- Money: Make sure you have Argentinian Pesos when you reach the Argentinian side of the park, as they do not accept any other currency or credit cards. There is no money exchange office at the park. Exchange earlier!
- Personal Documents: Nobody ever told me and I suffered it. So write down! If you are going to cross the Brazil-Argentina border (which most likely you will), take with you: the passport, the Immigration form filled in upon arrival in the country (a little white paper) and printed copies of both your hotel booking and your flight ticket out of Brazil/Argentina back to your home country or next destination.
- Clothes: Regardless of summer or winter, take a light rainy poncho that covers you to your ankles with you. If not, purchase one inside the park. You will need it if you do not want to get SOAKED.
- Bring your photo camera with plenty of memory space on your SD card, your powerful lenses, your tripod…anything you want. This is a photo-shooting trip. But most important of all: bring a clear waterproof bag (or plastic bag without any holes!) to cover your camera when near the Devil’s Throat, otherwise say bye-bye to your expensive toys.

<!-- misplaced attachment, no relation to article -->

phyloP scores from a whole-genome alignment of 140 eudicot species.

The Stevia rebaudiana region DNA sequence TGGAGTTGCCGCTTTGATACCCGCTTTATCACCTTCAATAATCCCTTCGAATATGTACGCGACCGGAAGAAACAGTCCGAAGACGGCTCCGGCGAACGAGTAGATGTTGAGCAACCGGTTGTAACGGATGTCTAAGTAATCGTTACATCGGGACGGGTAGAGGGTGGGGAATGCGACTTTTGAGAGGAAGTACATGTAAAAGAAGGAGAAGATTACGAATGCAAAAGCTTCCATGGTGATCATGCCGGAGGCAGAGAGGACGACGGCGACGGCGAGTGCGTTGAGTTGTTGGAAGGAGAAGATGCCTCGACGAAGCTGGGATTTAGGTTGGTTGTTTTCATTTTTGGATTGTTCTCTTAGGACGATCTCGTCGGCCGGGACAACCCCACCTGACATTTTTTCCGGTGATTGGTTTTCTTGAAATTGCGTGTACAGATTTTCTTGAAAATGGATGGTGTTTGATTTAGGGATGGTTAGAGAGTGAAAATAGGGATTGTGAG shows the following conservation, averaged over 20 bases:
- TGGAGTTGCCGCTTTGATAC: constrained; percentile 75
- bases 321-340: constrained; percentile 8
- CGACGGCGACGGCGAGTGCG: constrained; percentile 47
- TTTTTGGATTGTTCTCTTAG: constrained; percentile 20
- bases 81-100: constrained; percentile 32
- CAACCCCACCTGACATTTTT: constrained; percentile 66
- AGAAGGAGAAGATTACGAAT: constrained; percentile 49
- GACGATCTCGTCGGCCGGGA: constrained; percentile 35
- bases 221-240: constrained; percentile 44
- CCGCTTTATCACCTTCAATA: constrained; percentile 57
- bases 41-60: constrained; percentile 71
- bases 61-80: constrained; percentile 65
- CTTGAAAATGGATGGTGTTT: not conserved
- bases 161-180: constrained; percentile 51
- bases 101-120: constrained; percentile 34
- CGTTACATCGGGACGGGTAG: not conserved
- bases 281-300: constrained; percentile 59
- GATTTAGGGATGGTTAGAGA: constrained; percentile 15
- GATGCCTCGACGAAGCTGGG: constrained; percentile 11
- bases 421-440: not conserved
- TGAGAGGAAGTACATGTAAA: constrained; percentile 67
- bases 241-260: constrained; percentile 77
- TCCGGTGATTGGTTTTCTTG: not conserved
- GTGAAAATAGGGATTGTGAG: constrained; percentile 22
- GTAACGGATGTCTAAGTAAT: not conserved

- Park Entry Tickets: These can be purchased at the park ticket office. For a winter visit, this is ok. For a summer visit, it is better to purchase them online or through a tour operator offering VIP entry so you can avoid the long queues. Also, if you are a resident of MERCOSUR, bring a proof of ID or residency card as you get a discount!
I hope to have helped you plan your trip better and hopefully you are now eager to travel to The Iguassu Falls!!!
Brazilian Side Photos: (Starting with the front-view of the Iguassu Falls, the boat ride to the falls, the Devil’s Throat passage from above and the last photo shows both sides the Brazil and the Argentinian in the distance)
Argentinian Side Photos: (starting with the trail to the Devil’s Throat, the Devil’s Throat, The Upper and Lower Trail)